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At Great Little Garden, we love to celebrate gardening and to help you make the most of your garden, balcony or patio. What better way to celebrate than by having a BBQ with friends and family?
That’s why we’re giving you the opportunity to win one of our fantastic Barbecook Major Charcoal BBQs worth £149.99. The prize includes a Barbecook Major Charcoal BBQ with quick start and quick stop systems, a height adjustable grill, windshield, warming rack and an easy to remove ash catcher. Plus, in striking chili red- one of this season’s most fashionable colours - this new barbecue will make you the most stylish BBQ chef around.
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Deadline for the entry is the 21st of May 2017 and the winner will be announced the following day.
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- The winner has 48 hours to reply. If the winner does not respond within 48 hours, the prize will be transferred to another winner.
Posted: March 13, 2017|
Every plant has a story or meaning in my garden.
Even gardening chores often remind me of places, friends, occasions and fond memories. I bet you are the same.
There's a smashing little plant called Erigeron karvinskinaus or Mexican fleabane. It loves dry conditions and popping up all over the place. Whenever I see my own plants, small yet thriving and standing up to winter without any bother, it takes me back to many super family holidays when the children were small, admiring the same plant flowering its socks off in Padstow. The smell of a warm pasty does the same.
A great herbaceous plant called astrantia always transports me to my first Chelsea Flower Show (back in the mists of time now) where I manned the stand for a world leading nursery. The very first technical question I was asked - as I stood nervously next to the most gorgeous plants ever - was from some dignitary who wanted to know where the toilets were. 'Turn left at the astrantia stand'. Life was never the same.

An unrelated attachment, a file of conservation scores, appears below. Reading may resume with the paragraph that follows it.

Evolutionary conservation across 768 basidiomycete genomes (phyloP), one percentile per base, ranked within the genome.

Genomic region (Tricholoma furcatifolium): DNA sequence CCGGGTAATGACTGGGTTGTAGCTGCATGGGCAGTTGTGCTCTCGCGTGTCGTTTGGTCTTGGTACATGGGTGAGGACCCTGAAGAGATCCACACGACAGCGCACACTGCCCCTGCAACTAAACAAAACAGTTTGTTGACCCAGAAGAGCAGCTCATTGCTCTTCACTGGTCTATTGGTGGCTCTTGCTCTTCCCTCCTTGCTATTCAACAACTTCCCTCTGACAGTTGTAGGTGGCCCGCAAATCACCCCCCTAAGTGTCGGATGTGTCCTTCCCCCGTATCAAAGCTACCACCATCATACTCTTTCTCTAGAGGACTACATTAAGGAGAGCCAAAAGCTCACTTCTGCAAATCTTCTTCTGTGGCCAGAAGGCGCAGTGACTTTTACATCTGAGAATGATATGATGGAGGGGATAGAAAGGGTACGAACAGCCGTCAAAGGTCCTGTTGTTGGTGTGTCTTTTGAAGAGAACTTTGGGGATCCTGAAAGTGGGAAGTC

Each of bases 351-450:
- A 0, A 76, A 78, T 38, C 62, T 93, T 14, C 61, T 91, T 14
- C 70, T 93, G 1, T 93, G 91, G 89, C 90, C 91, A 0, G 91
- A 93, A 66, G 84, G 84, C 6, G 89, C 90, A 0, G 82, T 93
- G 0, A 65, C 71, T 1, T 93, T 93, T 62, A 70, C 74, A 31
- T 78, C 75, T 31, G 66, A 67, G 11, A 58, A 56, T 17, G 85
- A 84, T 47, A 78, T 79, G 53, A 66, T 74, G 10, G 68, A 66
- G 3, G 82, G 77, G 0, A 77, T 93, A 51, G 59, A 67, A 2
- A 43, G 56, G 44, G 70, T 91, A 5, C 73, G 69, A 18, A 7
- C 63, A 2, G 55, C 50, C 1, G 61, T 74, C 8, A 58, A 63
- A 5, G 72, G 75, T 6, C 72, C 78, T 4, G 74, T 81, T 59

Even now, sun ripened tomatoes, still warm in a late summer afternoon, remind me of my teenage years when my dad used to pick them for his lunch straight from my little greenhouse (I didn't like eating them back then – I tolerate them now but they are great fun to grow). I must ask him if he really liked them or was just keeping me happy!
Any cactus or succulent drives me back decades and straight to the door of Bury Town Hall on a misty Saturday in September and the autumn horticultural show. All these years later I think fondly of those days and still support my local show. I do wish I still had that duffel coat. Paddington Bear was always a favourite.
Whenever I prune the apple trees, I clearly remember climbing down the ladder to take the desperate phone call bringing news of a death in the family. Apples themselves, however, transport me to memories of wonderfully tasty and eye opening apple days at RHS Wisley.
Digging my veg plot? Straight back in time to my first allotment aged thirteen. I can still see an old chap, leaning on the allotment gate, scowling as I sowed carrot seed too thickly. I still do. He'd still scowl. He'd be right.
In fact, every plant, every last one, reminds me of someone, something, somewhere. And that is surely what a garden should be – personal. Gardens are much more than a collection of pots and plants. As for the hardy flowering cyclamen currently doing their stuff in a shady border right now, today… well, that's another fond memory.
So, what about your plant memories – anything you’d like to share? Let us know in the comments below…
SHOP our range of plants here and see if you can find your most treasured memories in plant form.
I've been reading an article about some of the household jobs we are all supposed to complete every day, every week, every month and once a year. I get the whole 'feed the dishwasher every day' type of suggestion. I even, at a push, get the vacuum the mattress idea (to remove what exactly?). But wipe light bulbs? Come on. Light bulbs? Wipe? But it got me thinking about the same type of jobs in the garden. So, for the benefit of all gardeners needing guidance on what to do and how often in the garden you should do it, here we go: